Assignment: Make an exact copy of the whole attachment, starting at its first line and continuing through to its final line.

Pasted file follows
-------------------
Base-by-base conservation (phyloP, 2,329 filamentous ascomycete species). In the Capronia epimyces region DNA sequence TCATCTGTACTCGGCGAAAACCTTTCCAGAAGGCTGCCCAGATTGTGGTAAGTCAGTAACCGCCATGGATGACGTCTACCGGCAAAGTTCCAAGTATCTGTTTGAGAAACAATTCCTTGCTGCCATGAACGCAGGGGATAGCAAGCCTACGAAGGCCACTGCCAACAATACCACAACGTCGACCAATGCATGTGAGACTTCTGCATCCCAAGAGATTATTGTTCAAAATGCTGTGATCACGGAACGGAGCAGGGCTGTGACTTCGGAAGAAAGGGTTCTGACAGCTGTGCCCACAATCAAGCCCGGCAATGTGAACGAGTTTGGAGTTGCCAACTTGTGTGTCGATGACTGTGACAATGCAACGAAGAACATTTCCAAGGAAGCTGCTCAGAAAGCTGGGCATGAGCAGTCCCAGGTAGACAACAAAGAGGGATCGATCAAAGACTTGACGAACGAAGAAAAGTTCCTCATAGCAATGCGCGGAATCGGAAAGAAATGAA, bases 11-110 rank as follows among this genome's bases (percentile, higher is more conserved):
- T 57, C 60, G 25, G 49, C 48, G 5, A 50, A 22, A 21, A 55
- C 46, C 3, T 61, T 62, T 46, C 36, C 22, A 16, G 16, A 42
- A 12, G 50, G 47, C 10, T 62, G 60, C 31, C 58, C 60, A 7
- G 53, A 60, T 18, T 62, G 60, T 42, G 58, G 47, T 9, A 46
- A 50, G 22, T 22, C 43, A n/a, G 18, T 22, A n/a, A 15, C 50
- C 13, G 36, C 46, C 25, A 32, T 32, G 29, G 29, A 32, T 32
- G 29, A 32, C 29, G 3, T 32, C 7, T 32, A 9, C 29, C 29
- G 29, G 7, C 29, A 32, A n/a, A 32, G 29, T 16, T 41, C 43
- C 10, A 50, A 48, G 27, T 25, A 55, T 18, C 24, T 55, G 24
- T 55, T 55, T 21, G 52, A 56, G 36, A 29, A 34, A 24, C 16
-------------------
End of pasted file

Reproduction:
Base-by-base conservation (phyloP, 2,329 filamentous ascomycete species). In the Capronia epimyces region DNA sequence TCATCTGTACTCGGCGAAAACCTTTCCAGAAGGCTGCCCAGATTGTGGTAAGTCAGTAACCGCCATGGATGACGTCTACCGGCAAAGTTCCAAGTATCTGTTTGAGAAACAATTCCTTGCTGCCATGAACGCAGGGGATAGCAAGCCTACGAAGGCCACTGCCAACAATACCACAACGTCGACCAATGCATGTGAGACTTCTGCATCCCAAGAGATTATTGTTCAAAATGCTGTGATCACGGAACGGAGCAGGGCTGTGACTTCGGAAGAAAGGGTTCTGACAGCTGTGCCCACAATCAAGCCCGGCAATGTGAACGAGTTTGGAGTTGCCAACTTGTGTGTCGATGACTGTGACAATGCAACGAAGAACATTTCCAAGGAAGCTGCTCAGAAAGCTGGGCATGAGCAGTCCCAGGTAGACAACAAAGAGGGATCGATCAAAGACTTGACGAACGAAGAAAAGTTCCTCATAGCAATGCGCGGAATCGGAAAGAAATGAA, bases 11-110 rank as follows among this genome's bases (percentile, higher is more conserved):
- T 57, C 60, G 25, G 49, C 48, G 5, A 50, A 22, A 21, A 55
- C 46, C 3, T 61, T 62, T 46, C 36, C 22, A 16, G 16, A 42
- A 12, G 50, G 47, C 10, T 62, G 60, C 31, C 58, C 60, A 7
- G 53, A 60, T 18, T 62, G 60, T 42, G 58, G 47, T 9, A 46
- A 50, G 22, T 22, C 43, A n/a, G 18, T 22, A n/a, A 15, C 50
- C 13, G 36, C 46, C 25, A 32, T 32, G 29, G 29, A 32, T 32
- G 29, A 32, C 29, G 3, T 32, C 7, T 32, A 9, C 29, C 29
- G 29, G 7, C 29, A 32, A n/a, A 32, G 29, T 16, T 41, C 43
- C 10, A 50, A 48, G 27, T 25, A 55, T 18, C 24, T 55, G 24
- T 55, T 55, T 21, G 52, A 56, G 36, A 29, A 34, A 24, C 16